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Geostrophic wind for WRF SCM

MartinHagman

New member
Hi all!

I am running WRF SCM and to force it by tendencies from the WRF 3D model. The 3D model uses IFS HRES as host model for the analysis and boundary values. Before I ran ideal cases with a constant geostrophic wind. Now I am forcing it with values from WRF 3D. Everything works fine, but I have problems to calculate the geostrophic wind from WRF 3D, which is needed to run real-time SCM cases. The WRF 3D analysis is just an interpolation from the IFS field at that time. In this case 06 UTC.

I am running WRF4.4 and WRFSCM4.3.3 with a Lambert coformal projection over Scandinavia. Horizontal resolution is 3000 m. Raa is the density.

I am calculating the geostrophic wind according to the following formulas, where I can choose longitude and latitude:

U_G_WRF = -1/(Raa*f) * (P_TOT[0, :, LATITUDE+1, LONGITUDE] - P_TOT[0, :, LATITUDE-1, LONGITUDE])/(2 * 3000)
V_G_WRF = 1/(Raa*f) * (P_TOT[0, :, LATITUDE, LONGITUDE+1] - P_TOT[0, :, LATITUDE, LONGITUDE-1])/(2 * 3000)

I have attached 2 figures from a gridpoint close to Sodankylä in northern Finland.

Figure 1: WRF and IFS wind, and geostrophic wind, at time zero, where I have rotated the WRF winds according to:

Uearth = U*cosalpha - V*sinalpha
Vearth = V*cosalpha + U*sinalpha

The total wind in WRF and IFS HRES is equal after interpolation, so the WRF winds seems properly rotated. The geostrophic wind, on the other hand, is displaced along the x-axis but have the same shape as in the IFS HRES. The geostrophic wind is also rotated according to the formulas above after calculation of U_G and V_G.


Figure 2:

The same plot in a 9-hour simulation where I have made the calculations in the same way. Now the geostrophic wind looks better, except for altitudes above 10 km. I guess it depends on small pressure gradients at higher altitudes. It looks the same at high altitudes in IFS HRES, but the oscillations are smaller. I can skip the geostrophic wind at higher altitudes, but WHAT IS WRONG WITH THE GEOSTROPHIC WIND AT TIME 0?

Thankful for help!

Best,

Martin Hagman, Stockholm, Sweden
 

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Hi Martin,
Apologies for the long delay in response to your inquiry. Since it's been a while, I first wanted to ask if you're still having trouble with this. If so, can you print out the values of the variables that go into the geostrophic wind calculation at hour 0 and attach that for us? Thanks!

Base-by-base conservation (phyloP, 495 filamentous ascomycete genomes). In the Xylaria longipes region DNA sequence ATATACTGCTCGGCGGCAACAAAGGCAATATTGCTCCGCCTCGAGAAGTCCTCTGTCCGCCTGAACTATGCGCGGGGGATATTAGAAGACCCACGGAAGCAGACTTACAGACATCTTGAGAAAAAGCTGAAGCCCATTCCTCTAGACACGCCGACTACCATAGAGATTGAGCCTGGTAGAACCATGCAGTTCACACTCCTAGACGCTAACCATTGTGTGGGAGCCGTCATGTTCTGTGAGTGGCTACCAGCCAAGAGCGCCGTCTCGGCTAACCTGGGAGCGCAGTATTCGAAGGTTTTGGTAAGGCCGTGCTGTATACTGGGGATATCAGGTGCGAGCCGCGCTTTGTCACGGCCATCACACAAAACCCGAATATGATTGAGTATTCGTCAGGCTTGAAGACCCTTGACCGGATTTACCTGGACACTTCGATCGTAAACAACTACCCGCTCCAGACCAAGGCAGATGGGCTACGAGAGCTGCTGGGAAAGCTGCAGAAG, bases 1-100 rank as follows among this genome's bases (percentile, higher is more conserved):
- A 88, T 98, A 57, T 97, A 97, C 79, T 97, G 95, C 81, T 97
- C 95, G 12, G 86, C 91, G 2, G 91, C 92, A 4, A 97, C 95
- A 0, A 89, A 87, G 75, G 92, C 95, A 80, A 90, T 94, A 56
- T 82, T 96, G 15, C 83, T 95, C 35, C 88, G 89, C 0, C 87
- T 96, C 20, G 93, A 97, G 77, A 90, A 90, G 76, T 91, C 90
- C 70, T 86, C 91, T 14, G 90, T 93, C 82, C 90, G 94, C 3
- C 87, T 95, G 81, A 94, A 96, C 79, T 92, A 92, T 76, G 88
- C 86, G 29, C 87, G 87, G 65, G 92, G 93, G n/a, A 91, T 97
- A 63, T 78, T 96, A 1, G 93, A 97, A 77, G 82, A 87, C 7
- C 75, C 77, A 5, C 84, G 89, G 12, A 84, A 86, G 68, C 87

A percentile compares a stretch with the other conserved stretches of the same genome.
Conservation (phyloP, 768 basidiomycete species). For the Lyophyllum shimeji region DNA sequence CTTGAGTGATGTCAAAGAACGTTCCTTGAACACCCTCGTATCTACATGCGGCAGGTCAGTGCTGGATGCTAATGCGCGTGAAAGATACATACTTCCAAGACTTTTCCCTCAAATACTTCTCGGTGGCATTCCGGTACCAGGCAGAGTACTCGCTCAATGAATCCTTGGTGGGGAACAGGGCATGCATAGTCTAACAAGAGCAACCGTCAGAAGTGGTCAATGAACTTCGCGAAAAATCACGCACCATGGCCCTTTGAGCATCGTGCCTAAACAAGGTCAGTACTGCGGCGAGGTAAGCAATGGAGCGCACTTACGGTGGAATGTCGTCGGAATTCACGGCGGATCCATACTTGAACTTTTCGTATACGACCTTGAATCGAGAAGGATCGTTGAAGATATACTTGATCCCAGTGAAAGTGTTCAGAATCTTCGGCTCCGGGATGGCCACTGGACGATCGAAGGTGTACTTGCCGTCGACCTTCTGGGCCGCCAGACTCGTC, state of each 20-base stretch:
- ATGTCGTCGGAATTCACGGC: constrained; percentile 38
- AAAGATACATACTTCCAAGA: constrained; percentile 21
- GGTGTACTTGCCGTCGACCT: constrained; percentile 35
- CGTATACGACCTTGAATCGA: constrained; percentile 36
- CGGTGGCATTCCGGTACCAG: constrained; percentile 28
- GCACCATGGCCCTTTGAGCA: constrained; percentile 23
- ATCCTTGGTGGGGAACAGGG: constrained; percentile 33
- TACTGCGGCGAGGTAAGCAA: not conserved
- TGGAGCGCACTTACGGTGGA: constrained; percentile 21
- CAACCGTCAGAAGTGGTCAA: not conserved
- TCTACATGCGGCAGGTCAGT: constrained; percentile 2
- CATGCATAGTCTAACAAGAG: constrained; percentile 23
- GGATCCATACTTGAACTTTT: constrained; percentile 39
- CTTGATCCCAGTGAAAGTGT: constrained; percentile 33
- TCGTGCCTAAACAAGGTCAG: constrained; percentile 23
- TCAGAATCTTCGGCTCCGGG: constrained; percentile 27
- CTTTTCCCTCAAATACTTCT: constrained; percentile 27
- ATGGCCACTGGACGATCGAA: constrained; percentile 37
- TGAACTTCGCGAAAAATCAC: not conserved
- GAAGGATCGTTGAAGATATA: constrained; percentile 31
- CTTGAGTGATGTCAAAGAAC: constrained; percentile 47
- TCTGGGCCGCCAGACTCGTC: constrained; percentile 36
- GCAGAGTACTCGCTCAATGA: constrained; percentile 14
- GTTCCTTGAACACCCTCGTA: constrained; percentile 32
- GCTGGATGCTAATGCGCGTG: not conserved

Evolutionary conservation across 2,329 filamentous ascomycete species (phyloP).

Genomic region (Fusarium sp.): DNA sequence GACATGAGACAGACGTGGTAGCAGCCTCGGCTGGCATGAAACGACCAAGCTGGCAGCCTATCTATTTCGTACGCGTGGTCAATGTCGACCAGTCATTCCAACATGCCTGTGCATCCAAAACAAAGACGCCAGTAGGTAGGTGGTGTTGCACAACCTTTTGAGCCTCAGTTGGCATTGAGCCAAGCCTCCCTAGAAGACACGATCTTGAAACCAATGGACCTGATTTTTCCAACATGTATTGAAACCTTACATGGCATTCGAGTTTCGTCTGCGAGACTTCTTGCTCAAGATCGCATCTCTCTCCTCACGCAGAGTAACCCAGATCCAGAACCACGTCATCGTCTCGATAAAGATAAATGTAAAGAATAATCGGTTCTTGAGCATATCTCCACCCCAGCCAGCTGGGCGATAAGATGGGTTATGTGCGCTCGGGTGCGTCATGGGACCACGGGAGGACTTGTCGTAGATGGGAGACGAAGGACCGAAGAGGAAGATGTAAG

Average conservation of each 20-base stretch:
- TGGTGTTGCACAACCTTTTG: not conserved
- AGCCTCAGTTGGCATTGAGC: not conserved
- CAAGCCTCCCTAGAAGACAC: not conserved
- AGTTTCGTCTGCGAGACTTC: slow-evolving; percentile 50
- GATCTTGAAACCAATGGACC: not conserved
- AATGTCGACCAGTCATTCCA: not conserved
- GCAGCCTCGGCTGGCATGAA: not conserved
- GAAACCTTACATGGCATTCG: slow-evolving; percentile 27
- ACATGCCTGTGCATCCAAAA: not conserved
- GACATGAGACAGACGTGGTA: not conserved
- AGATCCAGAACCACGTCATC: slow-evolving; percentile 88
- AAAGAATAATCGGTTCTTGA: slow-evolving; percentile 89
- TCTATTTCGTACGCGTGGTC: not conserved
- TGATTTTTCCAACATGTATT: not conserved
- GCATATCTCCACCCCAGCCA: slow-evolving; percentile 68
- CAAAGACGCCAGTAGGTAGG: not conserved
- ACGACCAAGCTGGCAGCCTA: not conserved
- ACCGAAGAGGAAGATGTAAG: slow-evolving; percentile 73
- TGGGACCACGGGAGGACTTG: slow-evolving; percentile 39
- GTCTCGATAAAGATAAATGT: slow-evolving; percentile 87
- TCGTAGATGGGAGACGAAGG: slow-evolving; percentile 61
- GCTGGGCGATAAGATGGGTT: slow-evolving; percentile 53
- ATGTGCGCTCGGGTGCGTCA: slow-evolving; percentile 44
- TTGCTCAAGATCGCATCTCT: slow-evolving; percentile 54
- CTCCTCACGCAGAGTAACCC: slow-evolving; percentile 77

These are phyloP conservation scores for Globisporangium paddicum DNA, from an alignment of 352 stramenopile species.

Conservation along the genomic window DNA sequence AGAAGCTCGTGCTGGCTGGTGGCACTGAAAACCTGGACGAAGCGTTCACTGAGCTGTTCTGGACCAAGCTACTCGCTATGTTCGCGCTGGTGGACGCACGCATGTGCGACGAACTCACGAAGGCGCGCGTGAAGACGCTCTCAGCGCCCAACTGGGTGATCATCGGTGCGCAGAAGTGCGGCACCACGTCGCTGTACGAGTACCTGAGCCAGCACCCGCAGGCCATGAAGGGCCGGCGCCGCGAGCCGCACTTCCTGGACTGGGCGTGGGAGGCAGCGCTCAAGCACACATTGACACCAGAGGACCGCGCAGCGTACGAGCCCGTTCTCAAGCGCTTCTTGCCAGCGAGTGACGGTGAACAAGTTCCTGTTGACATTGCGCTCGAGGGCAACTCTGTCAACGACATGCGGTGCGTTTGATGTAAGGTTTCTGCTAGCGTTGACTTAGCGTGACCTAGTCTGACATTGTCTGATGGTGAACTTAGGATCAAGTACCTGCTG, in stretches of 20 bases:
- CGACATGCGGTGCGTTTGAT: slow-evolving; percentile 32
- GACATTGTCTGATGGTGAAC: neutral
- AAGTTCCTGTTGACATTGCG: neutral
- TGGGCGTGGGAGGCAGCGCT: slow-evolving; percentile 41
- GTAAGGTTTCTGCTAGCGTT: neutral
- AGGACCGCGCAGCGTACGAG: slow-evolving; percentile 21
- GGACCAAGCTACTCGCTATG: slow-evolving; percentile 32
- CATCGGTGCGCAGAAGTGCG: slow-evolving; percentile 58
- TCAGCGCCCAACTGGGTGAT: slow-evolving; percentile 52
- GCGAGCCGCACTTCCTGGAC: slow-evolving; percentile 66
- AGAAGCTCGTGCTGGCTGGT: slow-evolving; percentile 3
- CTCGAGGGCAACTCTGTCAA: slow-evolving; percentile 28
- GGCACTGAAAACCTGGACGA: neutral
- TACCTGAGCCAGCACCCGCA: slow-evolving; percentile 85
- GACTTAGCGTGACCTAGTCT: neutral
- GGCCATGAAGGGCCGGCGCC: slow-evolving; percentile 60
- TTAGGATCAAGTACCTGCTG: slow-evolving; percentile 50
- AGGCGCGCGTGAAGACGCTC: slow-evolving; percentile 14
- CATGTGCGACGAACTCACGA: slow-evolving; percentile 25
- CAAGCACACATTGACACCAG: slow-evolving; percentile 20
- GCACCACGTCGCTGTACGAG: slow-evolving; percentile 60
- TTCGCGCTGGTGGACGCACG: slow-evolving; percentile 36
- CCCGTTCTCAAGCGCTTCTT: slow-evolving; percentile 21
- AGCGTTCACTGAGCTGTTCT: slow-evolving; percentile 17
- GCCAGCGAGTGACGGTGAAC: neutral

Hi Martin,
Apologies for the long delay in response to your inquiry. Since it's been a while, I first wanted to ask if you're still having trouble with this. If so, can you print out the values of the variables that go into the geostrophic wind calculation at hour 0 and attach that for us? Thanks!
Hi Kelly!

Yes, still having the same problem, but havn't seen your reply until today, because I thought it wouldn't be answered.

I have attached 2 files, where Geostropohic_wind.txt is a textfile consisting of all the values you asked for at time zero. The other file is a Python script that creates the force file for the SCM, but for some reason I couldn't attach a .py file here, so I changed the last part of the file name to .txt instead. It is still a Python file, though, so maybe you just can change .txt to .py again. Is this feasible?

In the Python script, look for the "Geostrophic wind block"! There you can see how the calculations of the geostrophic wind and the variables in the "Geostrophic_wind.txt"-file are made.

I am really curious about this! :)

Best,
Martin Hagman, Stockholm, Sweden
 

Attachments

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Hi Martin,

I discussed your issue with a colleague and it looks like the input data to the equation is correct (confirmed by your calculation at a later time). So we think this discrepancy is likely due to the imbalance at the model start time due to interpolation, both horizontal and vertical in a cold start mode, especially if the station is located in places of complex terrain. The imbalance is removed as the model integrates in time and becomes more balanced between atmospheric variables, model terrain and model equations. Therefore, it should not be an issue and it should be okay to proceed.
 
Hi Kelly!

THANKS! :)

OK, I understand. Have you in some way discussed why only the geostrophic u-wind is affected, while the geostrophic v-wind seems good at time zero? Can it have something to do with the interpolation of the IFS HRES grid, where distances between longitudes shrink towards the pole...?

Best,
Martin
 
Last edited:
Apologies for the delay. Unfortunately we aren't really sure about that at this time. Have you looked at other locations? Do the errors or biases have the same characteristics?
 
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